Dual Channel DDR Memory

The terminology dual-channel DDR is, in fact, a misnomer. The fact is there’s no such thing as dual-channel DDR memory. What there are, however, are dual-channel platforms.

When properly used, the term dual channel refers to a DDR motherboards chipset that’s designed with two memory channels instead of one. The two channels handle memory-processing more efficiently by utilising the theoretical bandwidth of the two modules, thus reducing system latencies, the timing delays that inherently occur with one memory module. For example, one controller reads and writes data while the second controller prepares for the next access, hence, eliminating the reset and setup delays that occur before one memory module can begin the read/write process all over again.

Consider an analogy in which data is filled into a funnel (memory), which then channels the data to the CPU.

Single-channel memory would feed the data to the processor via a single funnel at a maximum rate of 64 bits at a time. Dual-channel memory, on the other hand, utilises two funnels, thereby having the capability to deliver data twice as fast, at up to 128 bits at a time. The process works the same way when data is emptied from the processor by reversing the flow of data. A memory controller chip is responsible for handling all data transfers involving the memory modules and the processor. This controls the flow of data through the funnels, preventing them from being over-filled with data.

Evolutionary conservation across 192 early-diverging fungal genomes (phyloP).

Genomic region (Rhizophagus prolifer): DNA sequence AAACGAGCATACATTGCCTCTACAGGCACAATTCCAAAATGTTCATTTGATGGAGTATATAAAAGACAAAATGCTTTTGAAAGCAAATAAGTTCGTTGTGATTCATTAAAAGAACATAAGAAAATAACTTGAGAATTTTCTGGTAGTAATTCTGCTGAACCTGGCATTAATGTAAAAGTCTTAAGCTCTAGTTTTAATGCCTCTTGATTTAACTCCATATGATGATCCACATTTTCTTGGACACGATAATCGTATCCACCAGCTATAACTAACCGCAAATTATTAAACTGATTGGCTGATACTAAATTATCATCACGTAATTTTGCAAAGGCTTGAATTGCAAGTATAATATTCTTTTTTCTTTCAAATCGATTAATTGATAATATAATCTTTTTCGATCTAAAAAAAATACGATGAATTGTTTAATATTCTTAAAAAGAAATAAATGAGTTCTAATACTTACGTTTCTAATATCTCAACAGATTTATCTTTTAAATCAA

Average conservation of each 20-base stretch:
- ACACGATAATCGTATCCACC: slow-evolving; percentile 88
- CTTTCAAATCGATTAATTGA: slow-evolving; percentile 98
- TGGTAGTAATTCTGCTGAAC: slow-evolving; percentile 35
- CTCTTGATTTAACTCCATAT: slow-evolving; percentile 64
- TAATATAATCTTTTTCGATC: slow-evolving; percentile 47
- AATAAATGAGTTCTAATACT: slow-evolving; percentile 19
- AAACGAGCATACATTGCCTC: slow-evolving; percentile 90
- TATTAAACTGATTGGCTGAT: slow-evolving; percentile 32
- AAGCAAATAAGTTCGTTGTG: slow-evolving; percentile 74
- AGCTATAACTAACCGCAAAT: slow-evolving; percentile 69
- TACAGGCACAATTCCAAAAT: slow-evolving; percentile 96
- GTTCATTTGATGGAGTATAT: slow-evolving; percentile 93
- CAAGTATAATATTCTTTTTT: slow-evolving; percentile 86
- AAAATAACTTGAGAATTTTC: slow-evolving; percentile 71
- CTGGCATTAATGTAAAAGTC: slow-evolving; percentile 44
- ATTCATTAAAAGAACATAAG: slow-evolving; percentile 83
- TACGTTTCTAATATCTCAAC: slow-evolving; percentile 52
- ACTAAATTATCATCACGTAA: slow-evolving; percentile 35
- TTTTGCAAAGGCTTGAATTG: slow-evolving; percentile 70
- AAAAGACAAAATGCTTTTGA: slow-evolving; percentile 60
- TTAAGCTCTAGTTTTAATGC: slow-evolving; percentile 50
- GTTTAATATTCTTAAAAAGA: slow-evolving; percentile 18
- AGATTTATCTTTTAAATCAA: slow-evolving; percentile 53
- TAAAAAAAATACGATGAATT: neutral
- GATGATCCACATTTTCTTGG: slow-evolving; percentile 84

It is estimated that a dual-channel memory architecture is capable of increasing bandwidth by as much as 10%.

The majority of systems supporting dual-channel memory can be configured in either single-channel or dual-channel memory mode. The fact that a motherboard supports dual-channel DDR memory, does not guarantee that installed DIMMs will be utilised in dual-channel mode. It is not sufficient to just plug multiple memory modules into their sockets to get dual-channel memory operation – users need to follow specific rules when adding memory modules to ensure that they get dual-channel memory performance. Intel specifies that motherboards should default to single-channel mode in the event of any of these being violated:

  • DIMMs must be installed in pairs
  • Both DIMMs must use the same density memory chips
  • Both DIMMs must use the same DRAM bus width
  • Both DIMMs must be either single-sided or dual-sided.

DDR SDRAM DIMMs have 184 pins (as opposed to 168 pins on SDRAM, or, 240 pins on DDR2 SDRAM), and can be differentiated from SDRAM DIMMs by the number of notches (DDR SDRAM has one, SDRAM has two).